The first step to detoxing on your own is to familiarize yourself with the detox timeline mentioned above. Knowing what’s to come is a critical step in self-detoxing.
Next, you’ll want to stock up on some OTC, over the counter, help. Medications such as Dramamine, Immodium, or Advil can help with nausea, diarrhea, and aches. You can also try Benadryl for help with insomnia symptoms.
Be sure to speak with a local pharmacist about your withdrawal symptoms before trying any new medications.
Finally, stay comfortable and safe. It may be helpful to stay with a family member or friend for the few 72 hours.
Medical Detox from Suboxone
It’s possible to detox from Suboxone on your own, however, due to the length of the withdrawal process, professional medical guidance is recommended.
Medical detox can be performed as inpatient or outpatient treatment. There are several steps involved in medical detox, including cognitive behavioral therapy, mental health assessments, recovery, and most importantly, aftercare.
How Medical Detox Works and What to Expect
Seeking medical care during detox is typically recommended, as the chances of relapse drastically decrease with medical care. There are two different types of medical detox methods: inpatient and outpatient rehabilitation.
Inpatient rehabilitation is an intensive program intended for those dealing with a serious addiction. Inpatient rehabilitation includes intense therapy and constant monitoring. During inpatient rehabilitation, a patient may not be allowed to leave until the program is complete.
Outpatient rehabilitation is a less intensive program, intended for those in need of minimal monitoring. Outpatient rehabilitation allows patients to continue going to work, school, or other special programs.
Inpatient and outpatient rehabilitation lengths may vary depending on the severity of addiction, as well as mental illness, past abuse, additional drug addiction, and even body chemistry.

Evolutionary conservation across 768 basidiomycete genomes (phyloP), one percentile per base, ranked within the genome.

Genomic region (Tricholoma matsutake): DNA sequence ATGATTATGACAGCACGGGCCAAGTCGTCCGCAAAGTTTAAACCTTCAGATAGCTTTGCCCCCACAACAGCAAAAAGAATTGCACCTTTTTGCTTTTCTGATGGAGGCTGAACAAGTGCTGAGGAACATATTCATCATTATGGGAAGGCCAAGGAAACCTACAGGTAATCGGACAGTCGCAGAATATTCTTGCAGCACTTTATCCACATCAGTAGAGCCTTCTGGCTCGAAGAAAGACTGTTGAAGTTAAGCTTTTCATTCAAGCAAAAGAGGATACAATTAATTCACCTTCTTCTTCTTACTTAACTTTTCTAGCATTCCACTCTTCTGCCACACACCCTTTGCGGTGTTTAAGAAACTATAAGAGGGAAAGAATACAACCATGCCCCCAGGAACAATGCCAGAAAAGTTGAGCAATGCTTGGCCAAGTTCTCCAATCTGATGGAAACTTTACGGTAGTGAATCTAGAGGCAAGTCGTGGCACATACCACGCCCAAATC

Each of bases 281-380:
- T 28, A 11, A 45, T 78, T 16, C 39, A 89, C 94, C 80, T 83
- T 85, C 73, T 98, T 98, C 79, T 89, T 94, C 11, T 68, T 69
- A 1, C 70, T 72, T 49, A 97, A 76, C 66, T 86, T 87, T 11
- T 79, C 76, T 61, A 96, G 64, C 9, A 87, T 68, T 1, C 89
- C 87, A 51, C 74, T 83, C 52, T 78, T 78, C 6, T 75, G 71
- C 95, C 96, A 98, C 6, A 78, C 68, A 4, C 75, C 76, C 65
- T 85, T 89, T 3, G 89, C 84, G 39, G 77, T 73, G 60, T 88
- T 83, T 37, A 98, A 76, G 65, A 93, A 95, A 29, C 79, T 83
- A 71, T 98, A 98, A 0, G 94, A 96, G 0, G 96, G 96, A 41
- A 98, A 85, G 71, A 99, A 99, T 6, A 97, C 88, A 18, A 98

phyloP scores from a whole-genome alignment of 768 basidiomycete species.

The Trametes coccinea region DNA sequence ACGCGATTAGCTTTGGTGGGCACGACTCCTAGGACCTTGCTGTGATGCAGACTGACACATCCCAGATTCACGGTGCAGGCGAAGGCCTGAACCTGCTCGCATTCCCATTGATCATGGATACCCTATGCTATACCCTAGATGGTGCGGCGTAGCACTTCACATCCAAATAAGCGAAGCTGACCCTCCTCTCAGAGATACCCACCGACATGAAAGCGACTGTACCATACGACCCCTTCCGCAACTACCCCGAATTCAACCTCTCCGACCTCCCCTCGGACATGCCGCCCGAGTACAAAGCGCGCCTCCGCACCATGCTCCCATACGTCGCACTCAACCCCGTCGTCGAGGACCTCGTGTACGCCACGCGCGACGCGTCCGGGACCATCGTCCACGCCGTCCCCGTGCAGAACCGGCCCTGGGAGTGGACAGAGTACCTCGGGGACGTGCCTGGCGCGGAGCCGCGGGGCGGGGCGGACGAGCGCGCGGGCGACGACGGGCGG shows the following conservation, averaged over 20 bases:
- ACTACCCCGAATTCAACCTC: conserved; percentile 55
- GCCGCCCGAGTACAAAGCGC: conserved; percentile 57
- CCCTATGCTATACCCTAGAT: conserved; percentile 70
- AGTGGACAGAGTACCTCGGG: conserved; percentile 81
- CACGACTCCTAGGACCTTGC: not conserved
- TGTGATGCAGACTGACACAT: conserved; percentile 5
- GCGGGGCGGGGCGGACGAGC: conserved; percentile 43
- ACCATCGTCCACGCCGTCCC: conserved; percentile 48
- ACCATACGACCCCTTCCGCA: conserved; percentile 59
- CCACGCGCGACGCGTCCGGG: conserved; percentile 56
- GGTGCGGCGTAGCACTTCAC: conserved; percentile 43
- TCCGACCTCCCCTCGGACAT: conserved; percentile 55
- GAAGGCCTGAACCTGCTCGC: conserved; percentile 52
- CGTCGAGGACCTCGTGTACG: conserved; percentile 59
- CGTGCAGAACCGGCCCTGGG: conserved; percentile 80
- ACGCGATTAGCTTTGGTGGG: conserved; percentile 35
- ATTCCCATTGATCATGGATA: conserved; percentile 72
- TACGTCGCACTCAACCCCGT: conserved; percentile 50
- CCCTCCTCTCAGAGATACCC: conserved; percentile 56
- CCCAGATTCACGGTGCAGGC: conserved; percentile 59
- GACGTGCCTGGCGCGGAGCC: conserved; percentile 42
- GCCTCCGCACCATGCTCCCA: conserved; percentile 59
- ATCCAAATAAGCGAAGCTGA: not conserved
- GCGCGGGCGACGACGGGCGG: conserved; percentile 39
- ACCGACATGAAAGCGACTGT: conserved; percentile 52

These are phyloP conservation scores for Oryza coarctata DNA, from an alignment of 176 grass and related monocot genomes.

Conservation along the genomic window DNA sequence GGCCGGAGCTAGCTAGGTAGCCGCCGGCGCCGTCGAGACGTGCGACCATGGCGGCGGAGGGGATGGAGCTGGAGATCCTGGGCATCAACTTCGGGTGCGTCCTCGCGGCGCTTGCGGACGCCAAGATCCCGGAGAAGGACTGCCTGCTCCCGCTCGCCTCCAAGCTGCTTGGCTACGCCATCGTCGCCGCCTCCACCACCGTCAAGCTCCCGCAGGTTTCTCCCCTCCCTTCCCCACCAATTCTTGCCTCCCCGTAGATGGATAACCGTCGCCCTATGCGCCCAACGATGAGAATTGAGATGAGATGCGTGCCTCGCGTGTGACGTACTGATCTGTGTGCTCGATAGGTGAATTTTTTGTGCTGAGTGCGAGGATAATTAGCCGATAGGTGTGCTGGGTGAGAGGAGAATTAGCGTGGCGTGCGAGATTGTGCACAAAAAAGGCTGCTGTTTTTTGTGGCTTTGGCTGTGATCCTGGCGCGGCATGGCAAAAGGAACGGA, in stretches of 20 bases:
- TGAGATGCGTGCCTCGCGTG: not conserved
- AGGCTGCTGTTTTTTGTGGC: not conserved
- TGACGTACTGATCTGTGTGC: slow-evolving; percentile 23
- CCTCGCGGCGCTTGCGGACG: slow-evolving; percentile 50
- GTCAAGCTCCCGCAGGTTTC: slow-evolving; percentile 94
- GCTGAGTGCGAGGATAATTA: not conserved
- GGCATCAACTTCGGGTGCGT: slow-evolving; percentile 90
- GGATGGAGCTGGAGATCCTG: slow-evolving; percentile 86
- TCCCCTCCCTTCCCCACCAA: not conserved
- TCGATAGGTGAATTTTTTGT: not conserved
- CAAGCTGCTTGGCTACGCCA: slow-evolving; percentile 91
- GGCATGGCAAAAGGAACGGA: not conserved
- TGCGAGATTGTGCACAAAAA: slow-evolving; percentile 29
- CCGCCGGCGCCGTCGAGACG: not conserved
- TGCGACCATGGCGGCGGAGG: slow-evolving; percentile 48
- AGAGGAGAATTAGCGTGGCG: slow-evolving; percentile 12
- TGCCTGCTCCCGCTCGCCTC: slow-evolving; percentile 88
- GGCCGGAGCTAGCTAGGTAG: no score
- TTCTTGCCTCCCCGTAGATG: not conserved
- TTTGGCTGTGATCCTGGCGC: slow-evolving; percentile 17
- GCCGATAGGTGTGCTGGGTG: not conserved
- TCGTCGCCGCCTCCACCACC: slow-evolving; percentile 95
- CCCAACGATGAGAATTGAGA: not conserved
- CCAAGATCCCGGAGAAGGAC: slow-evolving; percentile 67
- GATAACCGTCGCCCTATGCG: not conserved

It may be an extremely difficult task to suggest treatment to a suffering loved one, but the most important thing to keep in mind is that rehab does not equal defeat. Attending a rehab facility, as well as returning to sober living, shows extreme strength and courage.
Medications Available for Suboxone Detox
As Suboxone is a detox medication itself, there are no drugs that can help specifically with the Suboxone detox process. What an addict can take is over-the-counter medicine to help with nausea, diarrhea, aches, and fever. This OTC medication would be like those you would take for the flu.
If you’re struggling with anxiety or depression, talk to your doctor about antidepressants.
Get Help Today
If Suboxone has infiltrated the life of someone you know, getting help today may be the only way to save them. Deciding to step in and help a loved one begin to heal can be an extremely hard decision to make.
Hosting an intervention can be an even harder arrangement. Ease the tension with the help of an intervention specialist. Our specialists are trained to guide your family through this incredibly tough time.
Don’t wait. Contact us today before it’s too late.